Monday, 16 May 2011

The Rule of Law vs. Not getting shot

By Neil McCulloch

I’ve just been reading a great paper* by Stephan Haggard at the University of California on the Rule of Law.  It’s one of those papers that you read and say to yourself, “yes, that’s all pretty obvious”, and then realise that what he has made obvious is the opposite of received wisdom on the subject!

What he does is gather data across a large number of countries on various measures of the “Rule of Law”. There is a small industry producing such measures these days, since everyone realised that institutions and governance were critical for development. 

Haggard takes some of the most common measures:
  • Property rights (how much real control you have over your assets) and how well contracts are enforced  (the traditional literature says that these are really important for long-run economic growth)
  • Security of person (whether there is lots of violence and you are likely to get murdered)
  • Measures on the checks and balances on government
  • Measures of corruption
  • And a couple of popular aggregate measures such as the Rule of Law indices from the World Bank and from the World Economic Forum.

Then what he shows is, to me at least, an eye opener.  He finds that:
  1. These measures really aren’t that well correlated, i.e. they really are measuring different things.
  2. He replicates a famous study by Acemoglu, Johnson and Robinson (2001), which purports to show that property rights are crucial to long-run economic growth, and shows that, pretty much any of the above measures of the Rule of Law might have been driving that result. In other words, it might not be property rights at all, it might be less corruption, or better checks and balances on government or better security – you just can’t tell.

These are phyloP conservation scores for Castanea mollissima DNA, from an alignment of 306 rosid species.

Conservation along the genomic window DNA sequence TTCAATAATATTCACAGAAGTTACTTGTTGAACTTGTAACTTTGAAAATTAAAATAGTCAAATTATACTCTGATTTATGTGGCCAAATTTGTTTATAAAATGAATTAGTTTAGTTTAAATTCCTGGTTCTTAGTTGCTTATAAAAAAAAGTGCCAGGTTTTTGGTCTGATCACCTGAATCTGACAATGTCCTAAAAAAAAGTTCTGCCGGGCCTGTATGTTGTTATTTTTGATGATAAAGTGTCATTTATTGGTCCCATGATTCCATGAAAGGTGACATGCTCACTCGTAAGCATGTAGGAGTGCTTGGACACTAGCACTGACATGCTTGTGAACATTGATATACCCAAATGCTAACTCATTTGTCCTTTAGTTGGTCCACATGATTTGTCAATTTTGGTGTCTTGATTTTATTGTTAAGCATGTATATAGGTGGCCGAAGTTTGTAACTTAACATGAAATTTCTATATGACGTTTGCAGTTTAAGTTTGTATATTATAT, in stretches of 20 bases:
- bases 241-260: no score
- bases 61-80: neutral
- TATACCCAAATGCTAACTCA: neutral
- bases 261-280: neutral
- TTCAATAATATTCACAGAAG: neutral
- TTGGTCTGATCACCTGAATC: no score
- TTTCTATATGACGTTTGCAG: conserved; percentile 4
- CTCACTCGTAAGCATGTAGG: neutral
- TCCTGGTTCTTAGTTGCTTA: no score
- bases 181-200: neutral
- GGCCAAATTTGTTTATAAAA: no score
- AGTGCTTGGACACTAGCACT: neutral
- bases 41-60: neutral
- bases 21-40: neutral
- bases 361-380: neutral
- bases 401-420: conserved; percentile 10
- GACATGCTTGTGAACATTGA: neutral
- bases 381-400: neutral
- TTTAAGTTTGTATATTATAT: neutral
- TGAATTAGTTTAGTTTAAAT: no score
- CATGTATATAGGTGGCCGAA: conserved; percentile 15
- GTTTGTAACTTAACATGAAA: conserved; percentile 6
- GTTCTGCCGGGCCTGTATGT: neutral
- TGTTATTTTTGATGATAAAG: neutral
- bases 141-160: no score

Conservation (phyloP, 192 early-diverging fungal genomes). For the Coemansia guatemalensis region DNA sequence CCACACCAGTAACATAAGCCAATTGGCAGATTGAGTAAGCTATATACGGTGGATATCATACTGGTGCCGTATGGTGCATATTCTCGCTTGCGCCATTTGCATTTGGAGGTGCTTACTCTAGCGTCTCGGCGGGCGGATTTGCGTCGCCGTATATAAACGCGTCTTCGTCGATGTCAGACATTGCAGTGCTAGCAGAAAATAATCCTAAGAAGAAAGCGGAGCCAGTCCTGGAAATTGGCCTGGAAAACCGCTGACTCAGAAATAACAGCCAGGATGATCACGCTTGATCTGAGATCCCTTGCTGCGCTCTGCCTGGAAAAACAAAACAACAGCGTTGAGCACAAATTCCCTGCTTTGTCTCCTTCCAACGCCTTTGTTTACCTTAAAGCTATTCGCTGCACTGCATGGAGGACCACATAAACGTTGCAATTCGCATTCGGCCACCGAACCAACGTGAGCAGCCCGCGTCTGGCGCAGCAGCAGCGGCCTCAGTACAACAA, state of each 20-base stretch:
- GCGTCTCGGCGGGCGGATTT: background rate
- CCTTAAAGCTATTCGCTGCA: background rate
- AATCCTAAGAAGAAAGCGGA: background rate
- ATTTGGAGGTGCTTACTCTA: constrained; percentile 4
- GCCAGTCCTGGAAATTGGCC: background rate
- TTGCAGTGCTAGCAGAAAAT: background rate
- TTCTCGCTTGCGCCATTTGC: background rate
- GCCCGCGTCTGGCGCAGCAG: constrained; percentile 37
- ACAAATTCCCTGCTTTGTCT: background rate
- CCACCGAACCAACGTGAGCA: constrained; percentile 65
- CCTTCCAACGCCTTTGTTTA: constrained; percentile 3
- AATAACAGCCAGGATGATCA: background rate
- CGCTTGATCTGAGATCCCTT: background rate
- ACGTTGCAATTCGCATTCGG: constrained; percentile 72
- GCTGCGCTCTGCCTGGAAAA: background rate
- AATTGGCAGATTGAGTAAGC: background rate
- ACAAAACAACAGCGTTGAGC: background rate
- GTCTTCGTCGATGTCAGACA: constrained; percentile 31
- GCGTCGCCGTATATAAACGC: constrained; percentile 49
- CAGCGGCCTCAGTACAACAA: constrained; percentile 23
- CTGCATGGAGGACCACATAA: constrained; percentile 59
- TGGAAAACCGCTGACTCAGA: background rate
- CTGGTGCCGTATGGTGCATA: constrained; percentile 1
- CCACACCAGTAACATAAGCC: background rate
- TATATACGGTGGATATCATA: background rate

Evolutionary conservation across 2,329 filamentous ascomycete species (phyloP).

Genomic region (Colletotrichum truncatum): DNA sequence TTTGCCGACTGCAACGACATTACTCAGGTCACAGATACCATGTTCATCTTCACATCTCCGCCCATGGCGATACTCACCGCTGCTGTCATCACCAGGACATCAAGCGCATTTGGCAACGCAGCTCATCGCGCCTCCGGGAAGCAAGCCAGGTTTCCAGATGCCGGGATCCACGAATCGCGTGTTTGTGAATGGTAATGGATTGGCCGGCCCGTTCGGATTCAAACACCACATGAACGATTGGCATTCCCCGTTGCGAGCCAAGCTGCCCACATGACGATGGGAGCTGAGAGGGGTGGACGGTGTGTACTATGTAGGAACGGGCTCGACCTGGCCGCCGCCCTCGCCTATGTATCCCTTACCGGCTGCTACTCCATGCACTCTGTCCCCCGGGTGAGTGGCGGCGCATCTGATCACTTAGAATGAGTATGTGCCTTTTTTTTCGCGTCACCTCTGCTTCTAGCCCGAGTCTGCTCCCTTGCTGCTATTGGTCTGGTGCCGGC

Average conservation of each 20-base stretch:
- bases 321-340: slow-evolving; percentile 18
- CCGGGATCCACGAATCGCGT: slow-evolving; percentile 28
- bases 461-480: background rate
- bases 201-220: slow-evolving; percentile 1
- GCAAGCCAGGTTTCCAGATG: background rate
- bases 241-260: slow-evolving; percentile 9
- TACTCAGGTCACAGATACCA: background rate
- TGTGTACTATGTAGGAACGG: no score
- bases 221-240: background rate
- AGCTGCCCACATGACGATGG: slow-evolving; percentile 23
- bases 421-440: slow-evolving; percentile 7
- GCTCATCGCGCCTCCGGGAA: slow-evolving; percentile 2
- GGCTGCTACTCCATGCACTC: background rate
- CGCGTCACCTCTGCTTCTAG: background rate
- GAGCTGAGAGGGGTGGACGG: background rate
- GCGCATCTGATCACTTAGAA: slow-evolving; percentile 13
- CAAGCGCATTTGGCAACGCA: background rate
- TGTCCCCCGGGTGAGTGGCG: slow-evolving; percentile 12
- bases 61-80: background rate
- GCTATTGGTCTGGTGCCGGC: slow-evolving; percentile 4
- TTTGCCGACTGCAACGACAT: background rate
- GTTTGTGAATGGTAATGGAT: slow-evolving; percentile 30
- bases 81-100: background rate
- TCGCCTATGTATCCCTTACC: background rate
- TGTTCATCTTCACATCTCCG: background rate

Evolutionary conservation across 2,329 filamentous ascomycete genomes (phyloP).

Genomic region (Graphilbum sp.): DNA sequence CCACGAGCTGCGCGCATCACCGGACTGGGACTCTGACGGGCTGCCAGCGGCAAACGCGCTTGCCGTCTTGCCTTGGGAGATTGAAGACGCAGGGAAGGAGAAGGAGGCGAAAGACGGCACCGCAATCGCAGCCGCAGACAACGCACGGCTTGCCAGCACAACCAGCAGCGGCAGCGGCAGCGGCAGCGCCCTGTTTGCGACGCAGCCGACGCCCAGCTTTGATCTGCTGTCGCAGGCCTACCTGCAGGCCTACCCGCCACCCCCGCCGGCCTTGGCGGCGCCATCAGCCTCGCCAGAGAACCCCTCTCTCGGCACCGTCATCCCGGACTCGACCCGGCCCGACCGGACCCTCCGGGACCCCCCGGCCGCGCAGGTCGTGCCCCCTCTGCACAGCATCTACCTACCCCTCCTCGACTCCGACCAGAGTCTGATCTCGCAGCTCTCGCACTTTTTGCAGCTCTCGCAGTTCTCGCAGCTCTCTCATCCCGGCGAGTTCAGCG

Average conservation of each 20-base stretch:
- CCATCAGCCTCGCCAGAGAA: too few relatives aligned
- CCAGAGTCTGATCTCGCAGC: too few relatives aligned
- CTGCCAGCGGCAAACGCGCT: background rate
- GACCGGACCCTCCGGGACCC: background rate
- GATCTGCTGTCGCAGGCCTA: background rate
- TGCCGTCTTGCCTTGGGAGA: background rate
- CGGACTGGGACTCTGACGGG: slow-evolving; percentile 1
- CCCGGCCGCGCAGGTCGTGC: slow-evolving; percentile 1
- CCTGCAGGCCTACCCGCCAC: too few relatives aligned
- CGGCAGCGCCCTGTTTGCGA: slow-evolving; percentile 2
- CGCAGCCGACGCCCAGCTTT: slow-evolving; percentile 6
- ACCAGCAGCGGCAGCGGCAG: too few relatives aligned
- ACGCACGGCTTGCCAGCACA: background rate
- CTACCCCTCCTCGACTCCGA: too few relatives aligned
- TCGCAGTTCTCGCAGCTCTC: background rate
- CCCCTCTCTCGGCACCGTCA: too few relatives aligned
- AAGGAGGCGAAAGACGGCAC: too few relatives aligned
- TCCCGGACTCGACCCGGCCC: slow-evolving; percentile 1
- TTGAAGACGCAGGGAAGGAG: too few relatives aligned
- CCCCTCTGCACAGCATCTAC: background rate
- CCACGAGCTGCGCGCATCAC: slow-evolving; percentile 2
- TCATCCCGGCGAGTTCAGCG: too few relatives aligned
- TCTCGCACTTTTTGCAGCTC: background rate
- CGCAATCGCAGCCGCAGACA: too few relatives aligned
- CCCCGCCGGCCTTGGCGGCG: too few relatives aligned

3. When you look at how long-run economic growth is affected by all of these measures individually, the only one that matters is the aggregate Rule of Law index – and that is probably driven by corruption, not property rights.
Finally, he finds something which makes so much sense it is slightly embarrassing that us governancy-types tend to ignore it – that physical security and conflict have a big negative effect on growth and make growth much more volatile. Of course this isn’t new – Paul Collier has written a whole book (called Wars, Guns and Votes) on the subject and IDS has a large MICROCON research project on it. But, given the huge efforts expended on fancy governance interventions, it is worth being reminded that the evidence strongly supports the obvious point that establishing basic security of person is an essential pre-requisite to any kind of economic development.

* Stephan Haggard and Lydia Tiede, 'The Rule of Law and Economic Growth: Where are We?', World Development Vol. 39, No. 5, pp. 673-85, 2011


Emilie Wilson said...

Really enjoyed your blog today, Neil. Does this mean that it's a good thing that the 'UK Strategic Defence and Security Review stipulated that 30 percent of DfID funding go to fragile and conflict-affected states'?

More in Guardian article OECD aid figures and UK aid spending:

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